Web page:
Steep declines in local and state budgets due to the coronavirus may threaten clean truck programs, but the release of Volkswagen settlement money along with market momentum is expected to sustain zero-emissions projects during the severe economic crisis tied to the COVID-19 outbreak.
That’s Erik Neandross’ take on the impact of COVID-19 on clean fleet programs in California, ground zero for the development and implementation of alternative fuel vehicle initiatives.
Neandross is the CEO of Gladstein, Neandross & Associates (GNA), a clean transportation consulting firm and the producer of ACT Expo, the largest advanced transportation technology and clean fleet event in North America.
In a wide-ranging interview with FreightWaves, Neandross outlined what he saw as the tailwinds and headwinds facing clean truck projects in the coming months.
Green COVID-19 stimulus unlikely
Drawing a contrast with the Great Recession, Neandross said the Obama-era stimulus helped jump-start a new generation of green fleet initiatives.
The $800 billion American Recovery and Reinvestment Act included $300 million dedicated to alternative fuel vehicle programs, and although the absolute amount of money was relatively small, “the yield of the stimulus investment bore fruit for 10 years and contributed to where the market is today,” Neandross said.
The natural gas market for heavy-duty trucks was born out of that era, he explained, fueled by the Ports of Los Angeles and Long Beach, whose clean truck programs got off the ground at the same time.
“You can see how that proliferated into a market of thousands and thousands of heavy-duty natural gas trucks made by OEMs,” he said. “That combination, where you had the ports and federal government coming together, was really important. The stimulus had the desired effect of a stimulus.”
Although there is plenty of of chatter in alternative energy circles about the potential for a clean vehicle coronavirus stimulus — especially in light of the health benefits associated with cleaning California’s dirty air — the Trump administration, allied with fossil fuel producers, is unlikely to make that a priority in future stimulus packages, Neandross said.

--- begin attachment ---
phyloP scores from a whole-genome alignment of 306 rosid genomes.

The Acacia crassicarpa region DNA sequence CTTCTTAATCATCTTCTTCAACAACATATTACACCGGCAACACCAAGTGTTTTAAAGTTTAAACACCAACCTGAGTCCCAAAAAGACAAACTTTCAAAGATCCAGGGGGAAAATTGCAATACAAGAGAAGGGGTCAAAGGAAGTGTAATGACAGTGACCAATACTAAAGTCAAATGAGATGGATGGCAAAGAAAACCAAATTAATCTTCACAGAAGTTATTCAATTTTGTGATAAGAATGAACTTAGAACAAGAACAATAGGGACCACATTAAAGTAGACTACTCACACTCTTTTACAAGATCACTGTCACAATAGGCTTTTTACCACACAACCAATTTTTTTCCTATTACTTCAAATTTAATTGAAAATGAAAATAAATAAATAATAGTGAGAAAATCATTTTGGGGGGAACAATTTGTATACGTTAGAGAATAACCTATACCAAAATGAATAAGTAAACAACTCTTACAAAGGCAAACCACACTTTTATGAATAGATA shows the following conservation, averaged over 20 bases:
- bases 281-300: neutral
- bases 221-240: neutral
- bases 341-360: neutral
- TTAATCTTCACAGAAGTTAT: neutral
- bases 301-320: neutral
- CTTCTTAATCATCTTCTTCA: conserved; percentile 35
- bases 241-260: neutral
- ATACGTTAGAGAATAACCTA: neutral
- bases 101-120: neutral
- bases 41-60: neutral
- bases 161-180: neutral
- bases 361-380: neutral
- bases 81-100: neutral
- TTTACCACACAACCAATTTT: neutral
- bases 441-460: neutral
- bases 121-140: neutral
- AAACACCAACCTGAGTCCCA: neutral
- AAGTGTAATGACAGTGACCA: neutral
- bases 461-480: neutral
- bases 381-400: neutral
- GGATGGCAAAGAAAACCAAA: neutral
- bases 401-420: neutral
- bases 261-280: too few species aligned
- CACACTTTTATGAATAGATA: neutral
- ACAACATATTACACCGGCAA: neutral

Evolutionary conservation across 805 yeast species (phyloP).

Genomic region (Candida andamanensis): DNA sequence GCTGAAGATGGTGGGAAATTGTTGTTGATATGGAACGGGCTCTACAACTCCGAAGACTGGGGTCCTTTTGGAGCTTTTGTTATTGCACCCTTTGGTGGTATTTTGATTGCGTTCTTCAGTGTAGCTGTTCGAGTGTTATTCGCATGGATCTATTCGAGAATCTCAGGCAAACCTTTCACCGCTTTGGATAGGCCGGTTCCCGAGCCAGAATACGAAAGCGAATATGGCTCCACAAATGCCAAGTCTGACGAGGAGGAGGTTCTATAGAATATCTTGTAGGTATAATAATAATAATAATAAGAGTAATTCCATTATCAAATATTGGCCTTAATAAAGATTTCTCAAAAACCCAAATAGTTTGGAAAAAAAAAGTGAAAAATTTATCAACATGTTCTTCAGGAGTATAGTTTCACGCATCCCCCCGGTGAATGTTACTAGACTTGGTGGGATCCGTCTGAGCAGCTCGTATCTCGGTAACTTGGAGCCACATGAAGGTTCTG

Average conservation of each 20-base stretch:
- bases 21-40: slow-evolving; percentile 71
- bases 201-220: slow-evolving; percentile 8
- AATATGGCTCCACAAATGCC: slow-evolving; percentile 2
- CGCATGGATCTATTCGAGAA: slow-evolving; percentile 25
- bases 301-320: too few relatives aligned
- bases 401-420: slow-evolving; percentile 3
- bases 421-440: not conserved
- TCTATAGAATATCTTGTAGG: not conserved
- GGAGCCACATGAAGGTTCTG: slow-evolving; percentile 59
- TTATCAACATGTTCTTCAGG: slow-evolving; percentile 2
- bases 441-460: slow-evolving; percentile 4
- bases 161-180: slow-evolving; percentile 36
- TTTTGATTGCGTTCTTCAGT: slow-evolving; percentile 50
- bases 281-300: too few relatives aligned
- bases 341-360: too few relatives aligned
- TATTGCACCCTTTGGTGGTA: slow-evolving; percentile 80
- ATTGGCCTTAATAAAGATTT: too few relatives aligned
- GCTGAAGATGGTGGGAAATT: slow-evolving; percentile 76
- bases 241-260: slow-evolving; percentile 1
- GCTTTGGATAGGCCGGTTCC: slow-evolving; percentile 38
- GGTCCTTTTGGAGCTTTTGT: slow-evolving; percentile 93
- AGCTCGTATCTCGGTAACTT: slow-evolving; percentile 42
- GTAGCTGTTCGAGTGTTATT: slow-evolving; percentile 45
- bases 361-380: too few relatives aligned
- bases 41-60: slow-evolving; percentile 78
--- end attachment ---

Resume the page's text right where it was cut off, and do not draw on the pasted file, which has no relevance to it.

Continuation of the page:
A windfall, just in time
A potentially big hit to the state’s clean vehicle coffers revolves around the California Climate Investments program, a key source of funding for many alternative fuel truck projects.
The program is financed by California’s Cap-and-Trade program, in which polluters with carbon offset requirements must purchase credits to offset their emissions. “But if the level of economic activity is down, if power consumption is down, then so too should be the market for credit offsets,” Neandross said.
On a positive note, the gap in federal and state monies may be filled by a propitious new source: the VW settlement fund. It’s been five years since the Volkswagen diesel scandal broke, but states are just now getting ready to release settlement money intended to offset the extra pollution emitted by defective Volkswagens.
California’s $423 million plan for its Volkswagen settlement funds includes $90 million for zero-emission trucks, to be doled out in $30 million increments.
The first $30 million will be released this year, with the state expected to issue an RFP for zero-emission Class 8 trucks. Oregon and Washington are also planning to release settlement fund programs in the coming months, resulting in a sizable chunk of money for new commercial vehicle projects.